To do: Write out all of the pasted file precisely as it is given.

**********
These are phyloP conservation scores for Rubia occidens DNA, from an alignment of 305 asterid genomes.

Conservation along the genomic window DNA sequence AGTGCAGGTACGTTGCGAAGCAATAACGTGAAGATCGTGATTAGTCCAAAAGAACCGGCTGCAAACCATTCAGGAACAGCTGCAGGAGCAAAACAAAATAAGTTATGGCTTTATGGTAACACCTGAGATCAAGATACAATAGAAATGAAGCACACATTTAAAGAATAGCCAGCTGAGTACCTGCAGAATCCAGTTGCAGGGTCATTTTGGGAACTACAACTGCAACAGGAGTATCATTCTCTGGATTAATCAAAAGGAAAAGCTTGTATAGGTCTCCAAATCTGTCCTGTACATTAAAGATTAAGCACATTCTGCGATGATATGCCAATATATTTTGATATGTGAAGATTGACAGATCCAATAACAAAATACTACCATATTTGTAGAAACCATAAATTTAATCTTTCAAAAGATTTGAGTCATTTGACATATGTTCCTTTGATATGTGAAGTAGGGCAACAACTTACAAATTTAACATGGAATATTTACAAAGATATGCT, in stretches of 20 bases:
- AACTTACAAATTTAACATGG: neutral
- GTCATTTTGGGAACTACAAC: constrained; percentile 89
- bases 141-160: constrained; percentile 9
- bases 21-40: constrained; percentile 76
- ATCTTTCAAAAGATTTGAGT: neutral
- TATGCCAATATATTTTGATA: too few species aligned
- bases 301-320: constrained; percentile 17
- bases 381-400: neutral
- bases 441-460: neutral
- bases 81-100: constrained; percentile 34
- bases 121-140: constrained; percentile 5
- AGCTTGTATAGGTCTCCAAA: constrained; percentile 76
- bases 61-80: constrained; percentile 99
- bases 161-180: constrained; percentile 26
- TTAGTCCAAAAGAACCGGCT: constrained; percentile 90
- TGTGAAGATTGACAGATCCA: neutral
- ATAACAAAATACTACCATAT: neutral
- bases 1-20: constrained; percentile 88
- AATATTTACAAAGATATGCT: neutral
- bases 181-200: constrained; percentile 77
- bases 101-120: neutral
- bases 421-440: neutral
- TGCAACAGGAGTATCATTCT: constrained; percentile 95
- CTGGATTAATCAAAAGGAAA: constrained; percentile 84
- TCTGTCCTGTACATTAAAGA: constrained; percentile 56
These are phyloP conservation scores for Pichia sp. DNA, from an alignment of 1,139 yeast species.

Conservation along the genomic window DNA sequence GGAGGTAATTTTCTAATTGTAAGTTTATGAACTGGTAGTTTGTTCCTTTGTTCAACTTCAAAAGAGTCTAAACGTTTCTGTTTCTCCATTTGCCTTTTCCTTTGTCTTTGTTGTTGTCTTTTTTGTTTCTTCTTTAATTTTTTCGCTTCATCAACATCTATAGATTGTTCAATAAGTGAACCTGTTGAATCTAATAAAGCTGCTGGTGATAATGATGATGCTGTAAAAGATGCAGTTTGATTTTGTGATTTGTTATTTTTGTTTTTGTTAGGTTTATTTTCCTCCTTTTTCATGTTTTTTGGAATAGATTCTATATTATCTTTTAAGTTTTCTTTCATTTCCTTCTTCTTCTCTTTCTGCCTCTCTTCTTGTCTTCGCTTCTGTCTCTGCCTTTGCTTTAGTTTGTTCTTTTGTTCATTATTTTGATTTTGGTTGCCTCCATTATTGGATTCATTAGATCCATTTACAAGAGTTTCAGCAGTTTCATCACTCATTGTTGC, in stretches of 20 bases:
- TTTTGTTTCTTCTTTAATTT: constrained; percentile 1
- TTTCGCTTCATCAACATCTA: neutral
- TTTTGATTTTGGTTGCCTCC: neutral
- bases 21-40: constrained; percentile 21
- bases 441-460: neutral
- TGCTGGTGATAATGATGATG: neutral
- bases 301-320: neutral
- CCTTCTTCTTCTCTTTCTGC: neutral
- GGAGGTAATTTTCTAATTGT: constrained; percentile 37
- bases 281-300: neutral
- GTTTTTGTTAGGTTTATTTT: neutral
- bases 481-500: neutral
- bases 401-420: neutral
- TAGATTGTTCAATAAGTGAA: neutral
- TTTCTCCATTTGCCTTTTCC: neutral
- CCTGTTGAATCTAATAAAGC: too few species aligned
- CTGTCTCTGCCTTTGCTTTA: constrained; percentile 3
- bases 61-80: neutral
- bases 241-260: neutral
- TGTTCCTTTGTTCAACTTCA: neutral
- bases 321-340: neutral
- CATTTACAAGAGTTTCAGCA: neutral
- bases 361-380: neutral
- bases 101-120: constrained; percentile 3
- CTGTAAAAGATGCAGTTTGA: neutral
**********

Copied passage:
These are phyloP conservation scores for Rubia occidens DNA, from an alignment of 305 asterid genomes.

Conservation along the genomic window DNA sequence AGTGCAGGTACGTTGCGAAGCAATAACGTGAAGATCGTGATTAGTCCAAAAGAACCGGCTGCAAACCATTCAGGAACAGCTGCAGGAGCAAAACAAAATAAGTTATGGCTTTATGGTAACACCTGAGATCAAGATACAATAGAAATGAAGCACACATTTAAAGAATAGCCAGCTGAGTACCTGCAGAATCCAGTTGCAGGGTCATTTTGGGAACTACAACTGCAACAGGAGTATCATTCTCTGGATTAATCAAAAGGAAAAGCTTGTATAGGTCTCCAAATCTGTCCTGTACATTAAAGATTAAGCACATTCTGCGATGATATGCCAATATATTTTGATATGTGAAGATTGACAGATCCAATAACAAAATACTACCATATTTGTAGAAACCATAAATTTAATCTTTCAAAAGATTTGAGTCATTTGACATATGTTCCTTTGATATGTGAAGTAGGGCAACAACTTACAAATTTAACATGGAATATTTACAAAGATATGCT, in stretches of 20 bases:
- AACTTACAAATTTAACATGG: neutral
- GTCATTTTGGGAACTACAAC: constrained; percentile 89
- bases 141-160: constrained; percentile 9
- bases 21-40: constrained; percentile 76
- ATCTTTCAAAAGATTTGAGT: neutral
- TATGCCAATATATTTTGATA: too few species aligned
- bases 301-320: constrained; percentile 17
- bases 381-400: neutral
- bases 441-460: neutral
- bases 81-100: constrained; percentile 34
- bases 121-140: constrained; percentile 5
- AGCTTGTATAGGTCTCCAAA: constrained; percentile 76
- bases 61-80: constrained; percentile 99
- bases 161-180: constrained; percentile 26
- TTAGTCCAAAAGAACCGGCT: constrained; percentile 90
- TGTGAAGATTGACAGATCCA: neutral
- ATAACAAAATACTACCATAT: neutral
- bases 1-20: constrained; percentile 88
- AATATTTACAAAGATATGCT: neutral
- bases 181-200: constrained; percentile 77
- bases 101-120: neutral
- bases 421-440: neutral
- TGCAACAGGAGTATCATTCT: constrained; percentile 95
- CTGGATTAATCAAAAGGAAA: constrained; percentile 84
- TCTGTCCTGTACATTAAAGA: constrained; percentile 56
These are phyloP conservation scores for Pichia sp. DNA, from an alignment of 1,139 yeast species.

Conservation along the genomic window DNA sequence GGAGGTAATTTTCTAATTGTAAGTTTATGAACTGGTAGTTTGTTCCTTTGTTCAACTTCAAAAGAGTCTAAACGTTTCTGTTTCTCCATTTGCCTTTTCCTTTGTCTTTGTTGTTGTCTTTTTTGTTTCTTCTTTAATTTTTTCGCTTCATCAACATCTATAGATTGTTCAATAAGTGAACCTGTTGAATCTAATAAAGCTGCTGGTGATAATGATGATGCTGTAAAAGATGCAGTTTGATTTTGTGATTTGTTATTTTTGTTTTTGTTAGGTTTATTTTCCTCCTTTTTCATGTTTTTTGGAATAGATTCTATATTATCTTTTAAGTTTTCTTTCATTTCCTTCTTCTTCTCTTTCTGCCTCTCTTCTTGTCTTCGCTTCTGTCTCTGCCTTTGCTTTAGTTTGTTCTTTTGTTCATTATTTTGATTTTGGTTGCCTCCATTATTGGATTCATTAGATCCATTTACAAGAGTTTCAGCAGTTTCATCACTCATTGTTGC, in stretches of 20 bases:
- TTTTGTTTCTTCTTTAATTT: constrained; percentile 1
- TTTCGCTTCATCAACATCTA: neutral
- TTTTGATTTTGGTTGCCTCC: neutral
- bases 21-40: constrained; percentile 21
- bases 441-460: neutral
- TGCTGGTGATAATGATGATG: neutral
- bases 301-320: neutral
- CCTTCTTCTTCTCTTTCTGC: neutral
- GGAGGTAATTTTCTAATTGT: constrained; percentile 37
- bases 281-300: neutral
- GTTTTTGTTAGGTTTATTTT: neutral
- bases 481-500: neutral
- bases 401-420: neutral
- TAGATTGTTCAATAAGTGAA: neutral
- TTTCTCCATTTGCCTTTTCC: neutral
- CCTGTTGAATCTAATAAAGC: too few species aligned
- CTGTCTCTGCCTTTGCTTTA: constrained; percentile 3
- bases 61-80: neutral
- bases 241-260: neutral
- TGTTCCTTTGTTCAACTTCA: neutral
- bases 321-340: neutral
- CATTTACAAGAGTTTCAGCA: neutral
- bases 361-380: neutral
- bases 101-120: constrained; percentile 3
- CTGTAAAAGATGCAGTTTGA: neutral